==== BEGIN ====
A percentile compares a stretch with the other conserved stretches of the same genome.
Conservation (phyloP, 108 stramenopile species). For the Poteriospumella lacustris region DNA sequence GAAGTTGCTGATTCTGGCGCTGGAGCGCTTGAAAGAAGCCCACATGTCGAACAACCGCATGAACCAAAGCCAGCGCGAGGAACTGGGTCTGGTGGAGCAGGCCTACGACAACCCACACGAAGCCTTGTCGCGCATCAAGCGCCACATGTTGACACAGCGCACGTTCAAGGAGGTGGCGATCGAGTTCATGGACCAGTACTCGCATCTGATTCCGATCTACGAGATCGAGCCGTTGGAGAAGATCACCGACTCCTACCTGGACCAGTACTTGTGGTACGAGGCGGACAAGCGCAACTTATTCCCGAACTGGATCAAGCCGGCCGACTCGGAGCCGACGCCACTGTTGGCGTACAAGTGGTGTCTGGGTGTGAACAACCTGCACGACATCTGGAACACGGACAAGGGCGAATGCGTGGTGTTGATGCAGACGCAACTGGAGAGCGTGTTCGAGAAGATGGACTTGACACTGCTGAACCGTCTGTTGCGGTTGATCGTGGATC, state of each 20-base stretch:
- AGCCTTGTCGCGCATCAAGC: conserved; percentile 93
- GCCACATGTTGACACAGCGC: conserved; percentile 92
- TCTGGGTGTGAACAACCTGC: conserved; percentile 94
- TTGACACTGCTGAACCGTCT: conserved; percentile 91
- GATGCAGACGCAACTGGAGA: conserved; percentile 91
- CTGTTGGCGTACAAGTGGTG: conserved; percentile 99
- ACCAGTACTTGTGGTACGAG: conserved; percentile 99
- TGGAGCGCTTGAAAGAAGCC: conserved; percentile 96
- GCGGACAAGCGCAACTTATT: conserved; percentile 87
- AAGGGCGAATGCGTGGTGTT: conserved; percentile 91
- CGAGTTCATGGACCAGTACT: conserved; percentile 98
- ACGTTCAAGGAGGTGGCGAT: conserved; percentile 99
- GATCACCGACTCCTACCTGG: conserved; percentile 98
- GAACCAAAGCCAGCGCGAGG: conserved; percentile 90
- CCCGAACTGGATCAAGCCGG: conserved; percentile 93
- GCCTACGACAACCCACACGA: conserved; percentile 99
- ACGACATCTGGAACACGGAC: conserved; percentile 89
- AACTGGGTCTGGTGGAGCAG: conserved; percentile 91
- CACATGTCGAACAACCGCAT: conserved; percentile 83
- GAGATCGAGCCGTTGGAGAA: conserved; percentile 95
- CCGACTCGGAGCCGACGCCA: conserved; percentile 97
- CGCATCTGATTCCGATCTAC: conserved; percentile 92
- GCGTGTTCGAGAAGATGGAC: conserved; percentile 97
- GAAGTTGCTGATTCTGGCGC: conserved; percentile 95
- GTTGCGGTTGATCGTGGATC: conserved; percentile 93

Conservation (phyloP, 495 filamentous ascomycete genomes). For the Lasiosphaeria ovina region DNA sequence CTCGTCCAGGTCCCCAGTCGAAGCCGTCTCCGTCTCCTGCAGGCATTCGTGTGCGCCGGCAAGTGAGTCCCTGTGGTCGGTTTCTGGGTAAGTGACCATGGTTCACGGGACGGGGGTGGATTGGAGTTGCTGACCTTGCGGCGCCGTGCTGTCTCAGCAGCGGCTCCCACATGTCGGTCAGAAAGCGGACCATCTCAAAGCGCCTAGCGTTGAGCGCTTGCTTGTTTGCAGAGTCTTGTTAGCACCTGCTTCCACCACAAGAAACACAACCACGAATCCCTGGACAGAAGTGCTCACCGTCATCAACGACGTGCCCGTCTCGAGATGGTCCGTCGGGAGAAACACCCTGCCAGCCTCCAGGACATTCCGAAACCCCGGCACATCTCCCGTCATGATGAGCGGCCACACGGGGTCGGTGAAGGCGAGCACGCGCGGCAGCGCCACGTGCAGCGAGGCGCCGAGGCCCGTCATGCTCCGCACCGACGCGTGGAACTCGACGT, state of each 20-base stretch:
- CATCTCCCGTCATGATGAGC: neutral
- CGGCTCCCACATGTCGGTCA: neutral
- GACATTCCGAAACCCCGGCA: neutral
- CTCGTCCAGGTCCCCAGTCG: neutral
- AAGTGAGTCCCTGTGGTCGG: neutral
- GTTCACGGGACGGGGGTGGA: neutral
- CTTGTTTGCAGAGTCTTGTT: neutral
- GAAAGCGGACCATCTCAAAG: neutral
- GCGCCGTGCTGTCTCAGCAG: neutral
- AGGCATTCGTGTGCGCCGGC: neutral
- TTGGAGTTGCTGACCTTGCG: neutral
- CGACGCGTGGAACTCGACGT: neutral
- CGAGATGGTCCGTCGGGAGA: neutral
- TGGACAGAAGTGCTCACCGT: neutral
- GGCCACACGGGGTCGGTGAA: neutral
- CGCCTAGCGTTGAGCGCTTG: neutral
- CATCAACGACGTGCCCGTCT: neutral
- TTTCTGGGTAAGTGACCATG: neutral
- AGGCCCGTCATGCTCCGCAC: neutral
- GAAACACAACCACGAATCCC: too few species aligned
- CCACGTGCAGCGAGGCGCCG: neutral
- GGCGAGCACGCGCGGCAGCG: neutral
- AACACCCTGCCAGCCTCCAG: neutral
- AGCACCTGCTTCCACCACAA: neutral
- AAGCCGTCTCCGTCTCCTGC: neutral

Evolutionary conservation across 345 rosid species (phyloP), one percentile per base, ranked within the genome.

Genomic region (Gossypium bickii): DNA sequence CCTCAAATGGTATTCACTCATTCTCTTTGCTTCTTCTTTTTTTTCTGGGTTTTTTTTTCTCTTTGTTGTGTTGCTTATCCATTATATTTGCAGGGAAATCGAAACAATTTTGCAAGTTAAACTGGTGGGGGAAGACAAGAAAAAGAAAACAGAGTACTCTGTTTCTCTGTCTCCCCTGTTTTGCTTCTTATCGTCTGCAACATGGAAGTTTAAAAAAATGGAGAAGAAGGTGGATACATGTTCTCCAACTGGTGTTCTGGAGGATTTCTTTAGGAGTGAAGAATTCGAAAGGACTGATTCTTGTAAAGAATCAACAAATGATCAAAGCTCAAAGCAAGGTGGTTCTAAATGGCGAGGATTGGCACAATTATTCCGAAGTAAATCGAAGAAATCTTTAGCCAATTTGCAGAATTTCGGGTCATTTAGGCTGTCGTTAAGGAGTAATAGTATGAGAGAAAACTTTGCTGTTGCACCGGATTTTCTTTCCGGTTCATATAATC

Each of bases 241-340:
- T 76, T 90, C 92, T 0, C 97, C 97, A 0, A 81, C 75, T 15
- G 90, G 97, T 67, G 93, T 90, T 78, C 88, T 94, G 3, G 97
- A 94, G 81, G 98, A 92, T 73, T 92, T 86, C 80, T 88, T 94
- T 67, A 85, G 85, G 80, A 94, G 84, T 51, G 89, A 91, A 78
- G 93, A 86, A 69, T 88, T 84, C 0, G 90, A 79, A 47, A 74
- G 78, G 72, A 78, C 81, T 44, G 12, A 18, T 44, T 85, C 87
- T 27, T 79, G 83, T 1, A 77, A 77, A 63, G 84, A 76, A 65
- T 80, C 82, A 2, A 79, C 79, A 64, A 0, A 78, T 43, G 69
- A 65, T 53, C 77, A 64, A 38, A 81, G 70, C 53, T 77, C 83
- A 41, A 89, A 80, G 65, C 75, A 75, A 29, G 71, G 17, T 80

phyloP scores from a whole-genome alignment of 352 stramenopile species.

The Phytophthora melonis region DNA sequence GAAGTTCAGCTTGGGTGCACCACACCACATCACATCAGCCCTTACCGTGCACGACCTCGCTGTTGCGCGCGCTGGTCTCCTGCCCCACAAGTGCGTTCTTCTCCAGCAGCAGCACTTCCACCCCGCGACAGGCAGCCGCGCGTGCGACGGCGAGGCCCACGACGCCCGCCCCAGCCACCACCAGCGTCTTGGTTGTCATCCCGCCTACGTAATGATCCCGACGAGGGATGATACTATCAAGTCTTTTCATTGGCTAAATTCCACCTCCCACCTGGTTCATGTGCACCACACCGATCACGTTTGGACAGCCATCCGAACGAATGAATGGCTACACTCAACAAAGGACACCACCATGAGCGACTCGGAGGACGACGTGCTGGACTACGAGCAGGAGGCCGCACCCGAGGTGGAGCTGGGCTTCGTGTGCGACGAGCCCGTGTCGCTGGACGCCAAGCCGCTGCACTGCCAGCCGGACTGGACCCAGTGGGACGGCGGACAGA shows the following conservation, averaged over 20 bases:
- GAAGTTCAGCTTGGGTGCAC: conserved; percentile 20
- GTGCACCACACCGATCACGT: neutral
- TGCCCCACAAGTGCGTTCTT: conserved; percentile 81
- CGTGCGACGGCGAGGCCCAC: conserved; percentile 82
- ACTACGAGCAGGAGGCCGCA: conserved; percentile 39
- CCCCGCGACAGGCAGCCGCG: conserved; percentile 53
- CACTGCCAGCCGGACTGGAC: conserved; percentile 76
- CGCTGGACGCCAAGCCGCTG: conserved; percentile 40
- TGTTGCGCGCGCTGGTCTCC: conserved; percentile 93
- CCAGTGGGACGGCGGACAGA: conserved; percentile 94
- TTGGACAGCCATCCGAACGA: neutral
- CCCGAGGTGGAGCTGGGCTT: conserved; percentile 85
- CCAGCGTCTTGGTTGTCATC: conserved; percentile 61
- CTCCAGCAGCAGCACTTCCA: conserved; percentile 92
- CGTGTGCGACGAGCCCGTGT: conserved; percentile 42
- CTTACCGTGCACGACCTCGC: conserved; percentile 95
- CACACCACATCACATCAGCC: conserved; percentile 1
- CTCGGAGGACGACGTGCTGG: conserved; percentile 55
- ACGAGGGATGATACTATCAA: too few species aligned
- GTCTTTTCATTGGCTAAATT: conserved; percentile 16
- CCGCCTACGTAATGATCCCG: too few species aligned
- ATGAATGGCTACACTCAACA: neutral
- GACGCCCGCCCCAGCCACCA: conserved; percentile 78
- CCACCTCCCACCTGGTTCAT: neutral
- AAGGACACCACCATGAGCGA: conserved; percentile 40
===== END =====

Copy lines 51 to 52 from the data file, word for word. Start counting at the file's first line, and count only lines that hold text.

- AACACCCTGCCAGCCTCCAG: neutral
- AGCACCTGCTTCCACCACAA: neutral